For Mr Muggeridge is right about Swift's having beliefs, though wrong about his quest for ‘an elusive perfection’. He believed that Christianity was mysterious and should remain so; that High Church Anglicanism best represented it; that men had an obligation to behave as reasonably as their nature allowed (which is not very reasonably, since the love of life and the means of propagation are natural but unreasonable); that good government, like religion, was a matter of the rational employment of human self-interest. He thought that the specialized use of intellect in the modern sciences was an abuse, leading to the neglect of human self-cultivation and the substitution of a crazy vogue for measurement and dissection (an opinion which derives some colour from the activities of the Royal Society and those of his Dublin teachers). Just as Deistic intellectualism and Puritan enthusiasm endangered religion, so learning divorced from its proper object would extinguish civility, even if its exponent was Bentley. He thought of men as fallen, and likely to fall further if they did not defend the walls of civility against the armies of Dulness. He believed (and this is a doctrine valuable to satire) that moral was reflected in linguistic decay; hence his fanatical interest in the inanities of polite conversation and in slang, which reminds one of Jonson's characters being made to vomit their neologisms on the stage. These were not Utopian opinions. Swift was practical enough; he sought peace, political stability, personal liberty in a world which threatened them constantly, not because it was absurd but because it was natural. You chose a civil life rather than a nasty, brutish and short one. The differences between his high satire and our own are, then, not to be explained by his idealism or the specially hideous state of our world, but more simply, by his serious use of a lost skill. Swift rarely said anything straight. It is surely remarkable that when he saw the safety of Ireland as depending upon immediate and direct action he wrote the Drapier Letters: the famous, revered Dean puts on the mask of a linen draper who stands to lose by the debased coinage, and compares the value of the new halfpennies with that of ‘three Pins out of my Sleeve’.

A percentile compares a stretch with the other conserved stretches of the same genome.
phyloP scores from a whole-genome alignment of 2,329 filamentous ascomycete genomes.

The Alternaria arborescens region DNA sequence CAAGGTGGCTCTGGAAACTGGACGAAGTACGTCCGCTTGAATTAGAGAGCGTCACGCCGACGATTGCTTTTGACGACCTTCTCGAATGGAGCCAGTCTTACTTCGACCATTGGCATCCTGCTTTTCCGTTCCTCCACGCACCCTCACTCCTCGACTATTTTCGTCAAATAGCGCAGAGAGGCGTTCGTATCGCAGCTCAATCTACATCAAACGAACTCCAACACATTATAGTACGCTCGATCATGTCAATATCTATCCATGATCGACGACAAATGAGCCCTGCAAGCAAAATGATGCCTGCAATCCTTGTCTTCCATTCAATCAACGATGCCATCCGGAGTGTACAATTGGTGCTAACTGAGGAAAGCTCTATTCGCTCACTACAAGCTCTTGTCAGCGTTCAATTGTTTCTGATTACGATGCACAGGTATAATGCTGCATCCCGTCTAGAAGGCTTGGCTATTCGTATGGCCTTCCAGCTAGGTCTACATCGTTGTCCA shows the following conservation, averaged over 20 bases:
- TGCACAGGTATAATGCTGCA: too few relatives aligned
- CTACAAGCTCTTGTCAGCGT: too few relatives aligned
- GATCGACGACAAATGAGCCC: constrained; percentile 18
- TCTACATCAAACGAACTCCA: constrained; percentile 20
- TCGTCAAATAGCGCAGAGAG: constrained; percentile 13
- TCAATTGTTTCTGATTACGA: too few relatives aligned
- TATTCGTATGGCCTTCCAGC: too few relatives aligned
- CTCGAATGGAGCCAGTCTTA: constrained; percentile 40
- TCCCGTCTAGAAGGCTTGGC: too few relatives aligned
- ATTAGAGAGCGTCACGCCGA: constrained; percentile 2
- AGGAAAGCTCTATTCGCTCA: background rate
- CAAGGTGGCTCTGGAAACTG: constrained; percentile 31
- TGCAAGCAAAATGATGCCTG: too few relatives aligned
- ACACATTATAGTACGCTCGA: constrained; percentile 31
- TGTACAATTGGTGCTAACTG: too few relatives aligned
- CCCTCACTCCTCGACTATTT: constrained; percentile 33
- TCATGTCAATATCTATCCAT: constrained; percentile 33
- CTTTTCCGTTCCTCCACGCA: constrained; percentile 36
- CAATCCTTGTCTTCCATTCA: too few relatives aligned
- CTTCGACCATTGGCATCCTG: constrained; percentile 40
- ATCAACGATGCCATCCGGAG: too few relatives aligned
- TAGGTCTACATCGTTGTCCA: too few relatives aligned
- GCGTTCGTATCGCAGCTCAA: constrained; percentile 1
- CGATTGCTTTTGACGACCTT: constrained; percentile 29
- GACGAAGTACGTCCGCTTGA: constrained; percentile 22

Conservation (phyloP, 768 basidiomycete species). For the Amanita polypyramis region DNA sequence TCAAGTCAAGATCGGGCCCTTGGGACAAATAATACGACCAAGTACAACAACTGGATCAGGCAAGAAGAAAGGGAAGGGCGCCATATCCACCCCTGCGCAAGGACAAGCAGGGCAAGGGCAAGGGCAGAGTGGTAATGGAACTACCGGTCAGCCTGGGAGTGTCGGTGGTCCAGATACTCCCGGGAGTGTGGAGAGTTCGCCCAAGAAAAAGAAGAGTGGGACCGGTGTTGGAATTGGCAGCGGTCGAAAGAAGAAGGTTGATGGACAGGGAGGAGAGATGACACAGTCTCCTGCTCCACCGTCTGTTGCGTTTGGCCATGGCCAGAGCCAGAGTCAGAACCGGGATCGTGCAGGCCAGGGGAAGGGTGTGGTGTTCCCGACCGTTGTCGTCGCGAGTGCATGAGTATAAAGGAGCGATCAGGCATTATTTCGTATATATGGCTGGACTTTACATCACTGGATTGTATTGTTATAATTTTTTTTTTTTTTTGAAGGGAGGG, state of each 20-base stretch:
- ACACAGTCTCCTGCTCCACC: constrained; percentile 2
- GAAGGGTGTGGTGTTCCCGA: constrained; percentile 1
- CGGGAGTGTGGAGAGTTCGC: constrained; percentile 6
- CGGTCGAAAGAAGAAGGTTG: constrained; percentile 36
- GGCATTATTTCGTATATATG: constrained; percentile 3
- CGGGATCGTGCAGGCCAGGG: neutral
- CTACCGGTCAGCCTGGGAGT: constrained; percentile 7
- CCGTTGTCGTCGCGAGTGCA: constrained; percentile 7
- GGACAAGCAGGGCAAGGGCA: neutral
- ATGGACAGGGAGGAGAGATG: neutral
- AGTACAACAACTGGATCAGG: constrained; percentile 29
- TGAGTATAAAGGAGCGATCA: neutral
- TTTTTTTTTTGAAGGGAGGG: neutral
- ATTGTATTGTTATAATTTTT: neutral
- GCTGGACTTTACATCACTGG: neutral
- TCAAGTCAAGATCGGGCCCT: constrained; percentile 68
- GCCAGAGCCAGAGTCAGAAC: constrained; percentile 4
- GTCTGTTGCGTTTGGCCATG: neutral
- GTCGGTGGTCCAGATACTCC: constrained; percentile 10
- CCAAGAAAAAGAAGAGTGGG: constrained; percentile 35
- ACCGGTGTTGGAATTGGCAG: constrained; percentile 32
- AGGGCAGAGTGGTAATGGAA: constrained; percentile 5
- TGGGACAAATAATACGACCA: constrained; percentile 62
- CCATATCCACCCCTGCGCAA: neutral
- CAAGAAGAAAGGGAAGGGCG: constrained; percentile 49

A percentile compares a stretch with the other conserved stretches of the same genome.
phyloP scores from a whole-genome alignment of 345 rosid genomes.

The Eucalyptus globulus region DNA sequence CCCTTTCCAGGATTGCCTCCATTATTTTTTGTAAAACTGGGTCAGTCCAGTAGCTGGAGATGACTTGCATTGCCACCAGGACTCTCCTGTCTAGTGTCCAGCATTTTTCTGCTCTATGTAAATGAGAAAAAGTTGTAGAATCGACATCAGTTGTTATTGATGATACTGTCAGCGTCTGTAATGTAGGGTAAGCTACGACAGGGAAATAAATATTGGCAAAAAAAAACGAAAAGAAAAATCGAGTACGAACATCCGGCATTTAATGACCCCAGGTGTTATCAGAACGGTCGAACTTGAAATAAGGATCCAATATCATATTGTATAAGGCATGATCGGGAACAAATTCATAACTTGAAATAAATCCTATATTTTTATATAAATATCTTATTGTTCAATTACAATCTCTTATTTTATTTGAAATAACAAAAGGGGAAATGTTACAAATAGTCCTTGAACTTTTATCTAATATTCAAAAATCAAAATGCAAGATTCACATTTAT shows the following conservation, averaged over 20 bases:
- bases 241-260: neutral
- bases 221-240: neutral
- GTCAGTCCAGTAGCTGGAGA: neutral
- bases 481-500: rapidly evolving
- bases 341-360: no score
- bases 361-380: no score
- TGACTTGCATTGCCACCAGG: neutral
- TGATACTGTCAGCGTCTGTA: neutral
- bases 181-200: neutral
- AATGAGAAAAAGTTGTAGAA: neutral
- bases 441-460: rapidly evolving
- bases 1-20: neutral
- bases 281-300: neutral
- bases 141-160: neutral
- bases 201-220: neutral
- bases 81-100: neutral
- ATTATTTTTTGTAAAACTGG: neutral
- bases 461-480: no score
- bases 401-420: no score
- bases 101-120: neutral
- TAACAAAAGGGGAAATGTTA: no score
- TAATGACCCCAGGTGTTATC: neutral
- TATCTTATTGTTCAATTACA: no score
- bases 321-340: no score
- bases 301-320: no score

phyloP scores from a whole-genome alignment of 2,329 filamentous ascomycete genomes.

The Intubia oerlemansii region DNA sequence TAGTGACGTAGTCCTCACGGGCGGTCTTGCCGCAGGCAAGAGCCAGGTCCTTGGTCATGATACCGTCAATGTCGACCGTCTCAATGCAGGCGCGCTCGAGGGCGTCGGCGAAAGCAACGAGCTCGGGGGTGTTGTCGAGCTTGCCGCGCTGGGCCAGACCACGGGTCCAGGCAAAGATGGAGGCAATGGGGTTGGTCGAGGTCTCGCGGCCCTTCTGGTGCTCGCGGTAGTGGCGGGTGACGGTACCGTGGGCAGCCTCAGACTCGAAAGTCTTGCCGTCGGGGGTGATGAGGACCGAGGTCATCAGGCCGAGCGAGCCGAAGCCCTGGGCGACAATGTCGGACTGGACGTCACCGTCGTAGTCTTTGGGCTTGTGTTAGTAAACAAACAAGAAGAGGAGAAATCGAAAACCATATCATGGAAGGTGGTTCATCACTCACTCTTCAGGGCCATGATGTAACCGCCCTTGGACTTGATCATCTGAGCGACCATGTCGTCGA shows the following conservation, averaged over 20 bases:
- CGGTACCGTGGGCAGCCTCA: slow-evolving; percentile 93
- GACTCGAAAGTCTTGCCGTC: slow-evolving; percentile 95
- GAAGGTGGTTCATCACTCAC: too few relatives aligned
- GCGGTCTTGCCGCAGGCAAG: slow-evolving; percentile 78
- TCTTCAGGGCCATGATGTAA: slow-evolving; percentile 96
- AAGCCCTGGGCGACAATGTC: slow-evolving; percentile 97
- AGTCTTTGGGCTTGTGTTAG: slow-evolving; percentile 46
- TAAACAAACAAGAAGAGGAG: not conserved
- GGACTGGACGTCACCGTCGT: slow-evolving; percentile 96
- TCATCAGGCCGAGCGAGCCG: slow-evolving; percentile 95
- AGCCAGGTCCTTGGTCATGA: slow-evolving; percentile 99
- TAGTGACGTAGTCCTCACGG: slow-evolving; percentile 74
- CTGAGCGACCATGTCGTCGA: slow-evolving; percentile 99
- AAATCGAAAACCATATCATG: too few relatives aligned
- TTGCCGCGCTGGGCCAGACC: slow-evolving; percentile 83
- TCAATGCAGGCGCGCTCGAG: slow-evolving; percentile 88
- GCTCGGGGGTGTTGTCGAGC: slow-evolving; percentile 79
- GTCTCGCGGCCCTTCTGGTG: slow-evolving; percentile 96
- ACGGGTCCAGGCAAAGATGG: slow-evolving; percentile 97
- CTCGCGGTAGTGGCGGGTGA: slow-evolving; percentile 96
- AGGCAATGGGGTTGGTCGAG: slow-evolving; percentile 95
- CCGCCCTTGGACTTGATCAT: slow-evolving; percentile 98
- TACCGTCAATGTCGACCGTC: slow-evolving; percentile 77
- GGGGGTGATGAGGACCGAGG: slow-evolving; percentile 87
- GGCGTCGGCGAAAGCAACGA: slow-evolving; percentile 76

Ireland was the great test of this habit of obliquity; when we think of Swift's ‘savage indignation’ we should remember not Celia's dressing-room or the Yahoos but Ireland in his time, reduced by neglect and exploitation to ‘universal poverty and desolation’. The whole terrible story is told in a new book by Oliver Ferguson. Swift became the Irish patriot not because he was ‘dropped’ in Ireland and spent many years there, rather unwillingly, but because he ‘served human liberty’. The Irish drove him almost to despair by their fecklessness in misery; he needed all his efforts to ‘subdue his Indignation’ and preserve that ironic obliquity. Yet in A Modest Proposal, perhaps the highest point of English satire, he speaks still as the honest, well-meaning, corrupt bourgeois, disinterestedly proposing the slaughter of Irish children for food as a final instance of the true saying that ‘people are the riches of a nation’. The force of this pamphlet no doubt derives from the loving persistence with which Swift elaborates the hateful argument; it may sound a little mad, if you can mistake a severe imaginative exercise for mania. This mistake has made the last book of Gulliver's Travels the most misunderstood of the English classics. People who think Swift was steadily getting madder as he wrote are surprised to discover that Book IV was not written last; but they continue to get it wrong because they identify Swift with Gulliver, which is like saying Swift wanted to cook the Irish children. He was not, as he himself said, trying to ‘disclaim the human name and face’ in favour of ‘the horse's countenance divine’. What he does is to present a diagrammatic ‘rational animal’ — a race of talking horses who go naked, use no money, never lie, do not mourn the dead, use sex only for propagation, and so on. Beside them he places a man with ‘a small pittance of reason’, who foolishly aspires to the passionless society in which he finds himself, pondering his own similarity to the Yahoos, who are human animals without reason or civility. Gulliver's mistake, clearly indicated by the sorrel nag and Don Pedro, is to undervalue the merits of his own society by this impossible comparison. As in Book II, Swift loses no chance of satire at the expense of human institutions and pretensions; but basically the scale of the book is human, and a longing for civilized human society informs it, rather than a barren lust of rational perfection.

The above piece was uncovered during ongoing research for The New Statesman Century, available August, 2013.

An illustration (circa 1730) from Gulliver's Travels. Image: Getty.